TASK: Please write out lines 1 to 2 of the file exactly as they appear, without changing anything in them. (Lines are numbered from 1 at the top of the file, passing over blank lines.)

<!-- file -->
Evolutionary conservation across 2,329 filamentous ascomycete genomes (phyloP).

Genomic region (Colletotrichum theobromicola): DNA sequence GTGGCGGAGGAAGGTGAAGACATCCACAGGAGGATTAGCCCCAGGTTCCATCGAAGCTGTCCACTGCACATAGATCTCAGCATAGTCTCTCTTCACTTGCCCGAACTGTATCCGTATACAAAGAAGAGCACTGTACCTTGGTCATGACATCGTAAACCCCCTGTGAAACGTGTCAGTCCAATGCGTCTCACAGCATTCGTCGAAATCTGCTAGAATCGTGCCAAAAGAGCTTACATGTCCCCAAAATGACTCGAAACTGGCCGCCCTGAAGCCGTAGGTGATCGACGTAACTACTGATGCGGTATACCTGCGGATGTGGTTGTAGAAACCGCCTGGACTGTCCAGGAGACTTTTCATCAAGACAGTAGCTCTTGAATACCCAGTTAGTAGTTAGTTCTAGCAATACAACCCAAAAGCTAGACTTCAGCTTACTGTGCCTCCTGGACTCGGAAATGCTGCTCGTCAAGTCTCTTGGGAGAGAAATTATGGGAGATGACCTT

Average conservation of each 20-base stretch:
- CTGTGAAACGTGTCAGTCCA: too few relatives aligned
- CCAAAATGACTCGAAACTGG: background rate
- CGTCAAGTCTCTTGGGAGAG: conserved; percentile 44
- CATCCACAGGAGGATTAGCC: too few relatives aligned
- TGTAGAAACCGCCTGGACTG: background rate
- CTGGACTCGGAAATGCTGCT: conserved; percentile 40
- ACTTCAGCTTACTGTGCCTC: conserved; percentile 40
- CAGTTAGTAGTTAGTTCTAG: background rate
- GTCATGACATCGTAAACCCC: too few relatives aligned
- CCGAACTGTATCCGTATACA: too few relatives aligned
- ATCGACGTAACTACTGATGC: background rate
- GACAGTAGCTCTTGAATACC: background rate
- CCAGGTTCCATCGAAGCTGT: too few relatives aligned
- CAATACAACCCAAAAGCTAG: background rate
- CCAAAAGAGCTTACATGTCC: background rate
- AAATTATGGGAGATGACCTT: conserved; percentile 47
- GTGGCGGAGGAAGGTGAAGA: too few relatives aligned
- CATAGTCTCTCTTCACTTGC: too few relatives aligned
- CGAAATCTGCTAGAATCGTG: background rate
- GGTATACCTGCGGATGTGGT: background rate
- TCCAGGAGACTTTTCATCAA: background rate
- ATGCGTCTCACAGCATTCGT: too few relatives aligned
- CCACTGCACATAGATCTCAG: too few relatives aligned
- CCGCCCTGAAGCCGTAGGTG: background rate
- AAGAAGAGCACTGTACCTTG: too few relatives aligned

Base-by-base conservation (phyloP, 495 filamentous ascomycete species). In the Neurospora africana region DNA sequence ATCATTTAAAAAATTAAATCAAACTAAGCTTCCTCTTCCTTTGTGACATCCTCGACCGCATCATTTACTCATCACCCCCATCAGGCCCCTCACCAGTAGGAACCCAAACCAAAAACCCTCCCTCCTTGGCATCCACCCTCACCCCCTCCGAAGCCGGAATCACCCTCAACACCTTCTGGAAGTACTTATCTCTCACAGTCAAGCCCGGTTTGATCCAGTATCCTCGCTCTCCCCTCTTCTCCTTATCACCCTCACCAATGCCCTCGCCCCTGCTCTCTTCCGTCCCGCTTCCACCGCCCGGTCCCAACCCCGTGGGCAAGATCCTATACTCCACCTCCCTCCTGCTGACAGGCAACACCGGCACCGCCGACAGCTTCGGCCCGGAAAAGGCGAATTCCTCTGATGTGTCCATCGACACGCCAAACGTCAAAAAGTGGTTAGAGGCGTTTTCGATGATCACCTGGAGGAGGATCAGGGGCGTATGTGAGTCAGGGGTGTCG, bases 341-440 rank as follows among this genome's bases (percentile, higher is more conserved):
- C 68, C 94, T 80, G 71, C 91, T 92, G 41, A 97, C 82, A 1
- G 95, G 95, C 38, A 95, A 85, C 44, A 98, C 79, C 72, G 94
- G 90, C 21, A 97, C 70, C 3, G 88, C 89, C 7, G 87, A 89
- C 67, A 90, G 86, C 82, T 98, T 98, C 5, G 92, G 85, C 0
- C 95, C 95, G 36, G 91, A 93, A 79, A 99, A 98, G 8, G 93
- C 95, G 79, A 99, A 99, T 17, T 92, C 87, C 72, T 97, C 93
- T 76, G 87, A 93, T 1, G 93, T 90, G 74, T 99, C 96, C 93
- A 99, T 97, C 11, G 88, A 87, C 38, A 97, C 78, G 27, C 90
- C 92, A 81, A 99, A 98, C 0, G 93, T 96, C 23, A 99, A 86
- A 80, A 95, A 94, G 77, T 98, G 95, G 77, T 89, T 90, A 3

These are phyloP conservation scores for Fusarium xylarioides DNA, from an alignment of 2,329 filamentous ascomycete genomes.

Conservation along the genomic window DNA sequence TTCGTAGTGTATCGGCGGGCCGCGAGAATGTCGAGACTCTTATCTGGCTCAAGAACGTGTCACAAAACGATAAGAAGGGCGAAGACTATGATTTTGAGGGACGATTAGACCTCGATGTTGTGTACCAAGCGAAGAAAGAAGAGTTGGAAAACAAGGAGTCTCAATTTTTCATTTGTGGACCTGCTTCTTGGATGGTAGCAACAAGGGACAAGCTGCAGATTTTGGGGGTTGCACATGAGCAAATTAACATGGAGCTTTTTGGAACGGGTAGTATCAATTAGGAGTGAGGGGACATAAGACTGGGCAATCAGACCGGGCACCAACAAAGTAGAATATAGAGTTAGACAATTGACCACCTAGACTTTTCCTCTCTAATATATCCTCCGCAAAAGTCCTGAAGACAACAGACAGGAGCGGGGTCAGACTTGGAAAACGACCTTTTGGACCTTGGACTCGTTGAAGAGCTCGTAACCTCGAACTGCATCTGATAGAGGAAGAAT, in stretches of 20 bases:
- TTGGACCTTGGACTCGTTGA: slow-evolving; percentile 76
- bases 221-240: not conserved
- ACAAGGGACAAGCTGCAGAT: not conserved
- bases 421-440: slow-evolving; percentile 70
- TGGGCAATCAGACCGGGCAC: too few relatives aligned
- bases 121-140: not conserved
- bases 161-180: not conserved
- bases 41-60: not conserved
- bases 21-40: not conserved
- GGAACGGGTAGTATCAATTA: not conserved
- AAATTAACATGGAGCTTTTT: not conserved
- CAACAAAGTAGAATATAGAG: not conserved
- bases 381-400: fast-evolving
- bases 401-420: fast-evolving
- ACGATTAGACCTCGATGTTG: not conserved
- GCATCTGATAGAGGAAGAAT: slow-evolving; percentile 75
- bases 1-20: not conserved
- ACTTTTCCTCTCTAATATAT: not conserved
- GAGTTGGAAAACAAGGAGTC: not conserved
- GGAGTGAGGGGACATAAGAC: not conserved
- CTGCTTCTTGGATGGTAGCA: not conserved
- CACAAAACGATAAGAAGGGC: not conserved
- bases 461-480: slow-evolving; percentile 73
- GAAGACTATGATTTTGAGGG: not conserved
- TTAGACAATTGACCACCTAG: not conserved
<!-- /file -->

Evolutionary conservation across 2,329 filamentous ascomycete genomes (phyloP).

Genomic region (Colletotrichum theobromicola): DNA sequence GTGGCGGAGGAAGGTGAAGACATCCACAGGAGGATTAGCCCCAGGTTCCATCGAAGCTGTCCACTGCACATAGATCTCAGCATAGTCTCTCTTCACTTGCCCGAACTGTATCCGTATACAAAGAAGAGCACTGTACCTTGGTCATGACATCGTAAACCCCCTGTGAAACGTGTCAGTCCAATGCGTCTCACAGCATTCGTCGAAATCTGCTAGAATCGTGCCAAAAGAGCTTACATGTCCCCAAAATGACTCGAAACTGGCCGCCCTGAAGCCGTAGGTGATCGACGTAACTACTGATGCGGTATACCTGCGGATGTGGTTGTAGAAACCGCCTGGACTGTCCAGGAGACTTTTCATCAAGACAGTAGCTCTTGAATACCCAGTTAGTAGTTAGTTCTAGCAATACAACCCAAAAGCTAGACTTCAGCTTACTGTGCCTCCTGGACTCGGAAATGCTGCTCGTCAAGTCTCTTGGGAGAGAAATTATGGGAGATGACCTT